Editor's Note: The following is a guest post from Rurik Bradbury, LivePerson's global head of research and communications.
Last year was dubbed by some the year of "conversational commerce." The idea was that people would use chatbots to talk to brands — to ask questions and even place orders — and that this would transform e-commerce. It didn't pan out that way. There were lots of grand announcements and pronouncements, but they gave way to fizzling usage and low consumer satisfaction.
What's the issue? Part of it's a technology problem: artificial intelligence (AI) and natural language processing are still not ready for primetime. The usefulness of Alexa, Siri and the like is much higher when they're asked simple, factual questions, such as 'what's the weather today?' and 'how tall is Mount Everest?' With more complex interactions or actual conversations, they tend to fail, or at least not inspire consumer trust.
The other problem that's not been addressed is the process and workflow question: When bots fail, how do people pick up the slack? How do you even tell when bots are failing? From our work with a number of botmakers and large brands in 2016 and 2017, we've learned there are 4 "secrets" to making bots useful, and, without which, bot projects will likely fail.
1.) A bot is just another agent
If you want to have a successful integration of bots in your company, you have to treat them like they're actual employees because that's how customers view them. Regardless of whether they're working with a human or a bot, customers want to have an efficient and satisfying experience. You need to hold bots to the same standard you would your human customer service reps.
Think critically about where in your workforce structure bots fit in and how you're going to measure their success. If you set the bar for a good bot experience significantly lower than that of a human agent, you'll likely frustrate your customers and sap their goodwill for when you introduce bots that actually work.
2.) Bot agents need to specialize
Bots are still limited in what they can do, as they're far behind humans in terms of the breadth of understanding, real-time adaptability and empathy. What this means is that they should be given specific, specialized jobs
There are four key types of bots: welcome bots, closer bots, specialist bots and agent assist bots.
Welcome bots help route the inquires to the right agent or specialist bot, while the closer bots handle the conclusions of the conversations. Specialist bots focus on answering frequently asked questions and standard business processes like changing an address or updating a credit card on file. Agent assist bots help agents behind the scenes by queuing up potential responses and relevant information for the inquiry.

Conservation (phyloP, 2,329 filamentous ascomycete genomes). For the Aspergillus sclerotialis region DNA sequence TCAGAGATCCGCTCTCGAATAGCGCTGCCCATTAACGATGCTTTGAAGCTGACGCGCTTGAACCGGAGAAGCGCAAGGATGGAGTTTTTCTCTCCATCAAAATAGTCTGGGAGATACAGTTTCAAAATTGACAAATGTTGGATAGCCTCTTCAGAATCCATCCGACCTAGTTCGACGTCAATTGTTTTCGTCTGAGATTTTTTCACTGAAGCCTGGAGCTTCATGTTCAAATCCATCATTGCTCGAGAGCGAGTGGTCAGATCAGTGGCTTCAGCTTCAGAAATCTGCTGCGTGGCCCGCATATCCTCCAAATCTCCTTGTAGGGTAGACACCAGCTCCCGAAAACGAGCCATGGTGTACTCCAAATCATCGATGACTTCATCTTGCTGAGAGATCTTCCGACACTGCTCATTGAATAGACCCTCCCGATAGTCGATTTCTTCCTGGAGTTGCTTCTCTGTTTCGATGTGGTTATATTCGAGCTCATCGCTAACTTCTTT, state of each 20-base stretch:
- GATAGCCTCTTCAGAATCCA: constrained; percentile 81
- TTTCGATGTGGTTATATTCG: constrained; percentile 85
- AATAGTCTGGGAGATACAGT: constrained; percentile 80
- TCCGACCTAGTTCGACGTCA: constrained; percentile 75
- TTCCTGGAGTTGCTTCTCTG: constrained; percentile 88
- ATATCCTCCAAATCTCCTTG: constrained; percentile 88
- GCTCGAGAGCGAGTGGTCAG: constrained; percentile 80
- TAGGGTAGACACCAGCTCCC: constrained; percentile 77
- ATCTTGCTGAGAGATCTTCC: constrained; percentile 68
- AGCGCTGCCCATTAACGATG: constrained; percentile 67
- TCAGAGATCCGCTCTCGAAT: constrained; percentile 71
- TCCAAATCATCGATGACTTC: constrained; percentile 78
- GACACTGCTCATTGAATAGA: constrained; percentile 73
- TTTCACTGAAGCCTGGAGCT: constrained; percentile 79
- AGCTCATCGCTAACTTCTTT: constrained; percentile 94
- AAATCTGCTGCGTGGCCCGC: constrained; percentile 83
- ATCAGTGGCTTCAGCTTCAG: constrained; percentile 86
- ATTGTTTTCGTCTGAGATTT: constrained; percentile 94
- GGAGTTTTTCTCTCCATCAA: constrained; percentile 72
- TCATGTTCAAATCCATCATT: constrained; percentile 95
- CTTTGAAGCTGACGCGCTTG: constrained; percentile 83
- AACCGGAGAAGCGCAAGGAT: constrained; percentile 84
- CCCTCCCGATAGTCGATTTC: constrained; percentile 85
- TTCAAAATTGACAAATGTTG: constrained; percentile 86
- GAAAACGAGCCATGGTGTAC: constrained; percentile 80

Bots that specialize in a specific task not only result in much higher customer satisfaction, but also have an "area of expertise" that makes them measurable. In the same way you review the success of your human employees, you can evaluate the bot's success against its specific responsibilities and decide which ones need to be improved or replaced.
3.) Bots and humans need to 'tango'
If a consumer messages you and starts talking to a bot, few things will frustrate them more than being "dead-ended" — told "sorry, I can't help you" and asked to call a 1-800 number. It's rare for a bot to handle over 50% of tasks that consumers throw at it, which means that, half the time, your bot will fail and the situation will require a human. If you want to avoid dead-ending customers, you need to shift gears and have a human agent seamlessly step into the conversation.
It's also important to note that customers don't like feeling tricked: 80% of consumers want to be told if they're communicating with a bot. If and when these handoffs inevitably happen, it's best to state this clearly upfront to the customer. The bot can be programmed to say something like, "I'm sorry I am not able to help you with this inquiry, but I'll connect you to my colleague who can." Similarly, the human agent should alert the customer when they're being handed back to the bot to complete a routine transaction.
4.) Manage bots and humans under one roof
Finally, in order for the bot-human "tango" to happen seamlessly, both human and digital agents need to exist side-by-side in the same system. One of the greatest barriers to the initial success of bots has been that they run natively on platforms like Facebook Messenger, where a human cannot intervene and where there are few ways to measure success, especially against human interactions.
In the same way that the tango is most successful with two dancers who know the choreography well and have mastered the hand-offs, knowing where, when and how to pass a consumer inquiry between bot and human agents (and back) is best done when it happens without any major interruptions. The only way to ensure this seamless transition is to manage all agents under one roof.
Investing in bots should be a decision a business makes with its consumers' best interests in mind. Deploying bots with a half-baked strategy will just leave you with unhappy employees and frustrated customers. It'll also drive up costs: ineffective bots turn into more customer service phone calls. This domino effect is best avoided by planning ahead and keeping the four secrets in mind.